Kunzig opens up these habitats in a creative way by presenting personal accounts of their discovery. A geologist and a geochemist chanced upon one of the most astonishing biological discoveries of the 20th century. Cramped in a tiny submersible nearly a mile down they edged nervously along the barren slopes of an active submarine volcano sampling hot-water vents. They turned a corner and found "... an oasis. Reefs of mussels and fields of giant clams were bathed in the shimmering water, along with crabs, anemones and large pink jellyfish."

At these deep-sea volcanic vents, there are worms six feet long and as thick as your wrist with no mouth and no gut that grow at the rate of four inches a month - powered by bacteria packed within their body walls. These surreal congregations of worms form the densest concentrations of biomass on the planet. On the adjacent abyssal plains, vast areas under crushing pressures, with temperatures close to freezing and in permanent darkness, life is sparse and clams grow at the rate of only one-third of an inch per century.

On the flanks of seamounts there are single-celled animals eight inches across that are so convoluted in outer form that they provide habitats for hundreds of smaller but more complex organisms. In the sunlit zone near the ocean surface in the world of the drifting organisms (the plankton), the whole food web is based on single-celled photosynthesisers so small that five or ten of them could be encompassed by the full stop at the end of this sentence. Nonetheless, they form blooms that are visible from space, that help regulate the carbon dioxide level of the atmosphere (and hence the climate) and that are responsible for generating most of the clouds above the open ocean. These surface ocean communities are sensitive to disturbance and the scientists who carried out the first experiments to fertilise the ocean with iron were shocked by their achievements. "It was almost biblical. In a week the ocean went from desert to jungle, from clear blue to dark green. There were some of us who were quite pleased and others of us who would walk out onto the fantail and burst into tears." This mixed reaction is understandable since one of the originators of the experiment told the Washington Post : "You give me half a tanker of iron and I'll give you another ice age."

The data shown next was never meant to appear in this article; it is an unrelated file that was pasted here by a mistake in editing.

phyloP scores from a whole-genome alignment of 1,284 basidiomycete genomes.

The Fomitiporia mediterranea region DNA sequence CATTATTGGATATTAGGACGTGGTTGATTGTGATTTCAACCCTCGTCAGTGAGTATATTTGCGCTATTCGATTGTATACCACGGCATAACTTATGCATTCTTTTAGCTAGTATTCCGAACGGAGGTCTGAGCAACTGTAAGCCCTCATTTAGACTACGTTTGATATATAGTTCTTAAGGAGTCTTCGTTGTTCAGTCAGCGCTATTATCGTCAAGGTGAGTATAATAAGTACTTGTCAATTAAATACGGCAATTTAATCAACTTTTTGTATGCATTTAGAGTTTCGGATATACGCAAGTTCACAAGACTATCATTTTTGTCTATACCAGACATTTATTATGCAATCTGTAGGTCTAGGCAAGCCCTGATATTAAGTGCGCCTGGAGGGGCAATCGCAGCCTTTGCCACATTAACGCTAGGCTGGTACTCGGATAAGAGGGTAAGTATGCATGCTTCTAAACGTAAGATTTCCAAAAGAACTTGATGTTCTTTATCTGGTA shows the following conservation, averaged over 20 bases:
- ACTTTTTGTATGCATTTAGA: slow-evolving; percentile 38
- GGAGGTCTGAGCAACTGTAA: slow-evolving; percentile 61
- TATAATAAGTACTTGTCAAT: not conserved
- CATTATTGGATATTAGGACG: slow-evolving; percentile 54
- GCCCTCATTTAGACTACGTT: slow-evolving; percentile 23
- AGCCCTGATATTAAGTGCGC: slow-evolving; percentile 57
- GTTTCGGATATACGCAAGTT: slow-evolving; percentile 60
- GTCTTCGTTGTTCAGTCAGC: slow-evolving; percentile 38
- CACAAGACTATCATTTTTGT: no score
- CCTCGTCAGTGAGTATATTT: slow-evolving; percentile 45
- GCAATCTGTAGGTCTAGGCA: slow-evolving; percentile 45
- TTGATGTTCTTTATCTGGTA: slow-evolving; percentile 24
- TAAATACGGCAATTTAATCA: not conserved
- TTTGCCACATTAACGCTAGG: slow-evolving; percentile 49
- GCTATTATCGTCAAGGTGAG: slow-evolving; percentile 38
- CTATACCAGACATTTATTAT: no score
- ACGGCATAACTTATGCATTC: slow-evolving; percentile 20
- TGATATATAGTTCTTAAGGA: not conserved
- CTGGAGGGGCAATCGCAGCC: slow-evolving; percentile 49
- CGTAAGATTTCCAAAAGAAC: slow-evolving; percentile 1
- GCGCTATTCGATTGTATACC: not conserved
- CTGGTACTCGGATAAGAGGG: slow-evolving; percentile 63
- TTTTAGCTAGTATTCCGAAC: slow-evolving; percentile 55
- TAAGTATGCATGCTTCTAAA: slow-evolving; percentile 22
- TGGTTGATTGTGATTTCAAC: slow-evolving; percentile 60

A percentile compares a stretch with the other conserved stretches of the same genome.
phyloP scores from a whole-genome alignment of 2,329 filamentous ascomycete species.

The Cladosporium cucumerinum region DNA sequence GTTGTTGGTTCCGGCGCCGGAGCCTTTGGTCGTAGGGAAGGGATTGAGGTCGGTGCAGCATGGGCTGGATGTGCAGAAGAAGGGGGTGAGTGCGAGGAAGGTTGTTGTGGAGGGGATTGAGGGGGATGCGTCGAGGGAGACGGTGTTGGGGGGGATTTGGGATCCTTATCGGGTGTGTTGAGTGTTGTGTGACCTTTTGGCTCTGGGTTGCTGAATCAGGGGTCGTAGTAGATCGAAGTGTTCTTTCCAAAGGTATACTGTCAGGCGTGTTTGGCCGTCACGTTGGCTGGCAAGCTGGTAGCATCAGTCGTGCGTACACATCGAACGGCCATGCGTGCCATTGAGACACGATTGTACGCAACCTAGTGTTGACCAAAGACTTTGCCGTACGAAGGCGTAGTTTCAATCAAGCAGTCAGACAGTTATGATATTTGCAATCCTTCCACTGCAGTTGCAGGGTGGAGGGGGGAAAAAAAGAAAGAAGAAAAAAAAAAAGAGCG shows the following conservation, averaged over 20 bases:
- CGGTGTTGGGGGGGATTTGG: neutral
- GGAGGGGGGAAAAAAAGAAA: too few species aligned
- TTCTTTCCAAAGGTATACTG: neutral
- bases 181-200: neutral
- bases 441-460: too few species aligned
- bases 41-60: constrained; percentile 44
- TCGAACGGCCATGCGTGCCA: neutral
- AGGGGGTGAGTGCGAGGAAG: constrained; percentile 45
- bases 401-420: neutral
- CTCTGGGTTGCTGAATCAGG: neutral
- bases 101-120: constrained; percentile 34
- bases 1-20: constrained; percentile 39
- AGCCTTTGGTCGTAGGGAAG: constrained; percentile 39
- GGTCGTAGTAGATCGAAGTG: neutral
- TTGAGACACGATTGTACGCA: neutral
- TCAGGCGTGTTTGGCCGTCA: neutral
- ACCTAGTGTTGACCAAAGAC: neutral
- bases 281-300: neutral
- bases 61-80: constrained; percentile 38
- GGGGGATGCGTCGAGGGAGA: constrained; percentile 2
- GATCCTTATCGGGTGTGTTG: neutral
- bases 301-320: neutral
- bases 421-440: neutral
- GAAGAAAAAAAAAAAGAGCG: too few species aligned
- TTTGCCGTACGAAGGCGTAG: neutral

Climate change is dealt with in a single chapter, which focuses on the rapid shifts in temperature that accompanied the emergence of the northern hemisphere from the last ice age. Here there are some salutary warnings about the instability of the earth's climate and its propensity to spring surprises. This instability is not taken into account in the chapter dealing with the demise of major world fisheries, which does however provide a lucid summary of the impact of market forces on our predation of the oceans' resources.

This fascinating book captures the pioneering spirit of ocean exploration and provides a dramatic and accessible picture of the world beneath the sea.

Michael Whitfield is visiting professor in marine science, University of Plymouth.

Mapping the Deep: The Extraordinary Story of Ocean Science

Author - Robert Kunzig
ISBN - 0 95352 1 7
Publisher - Sort of Books
Price - £8.99
Pages - 345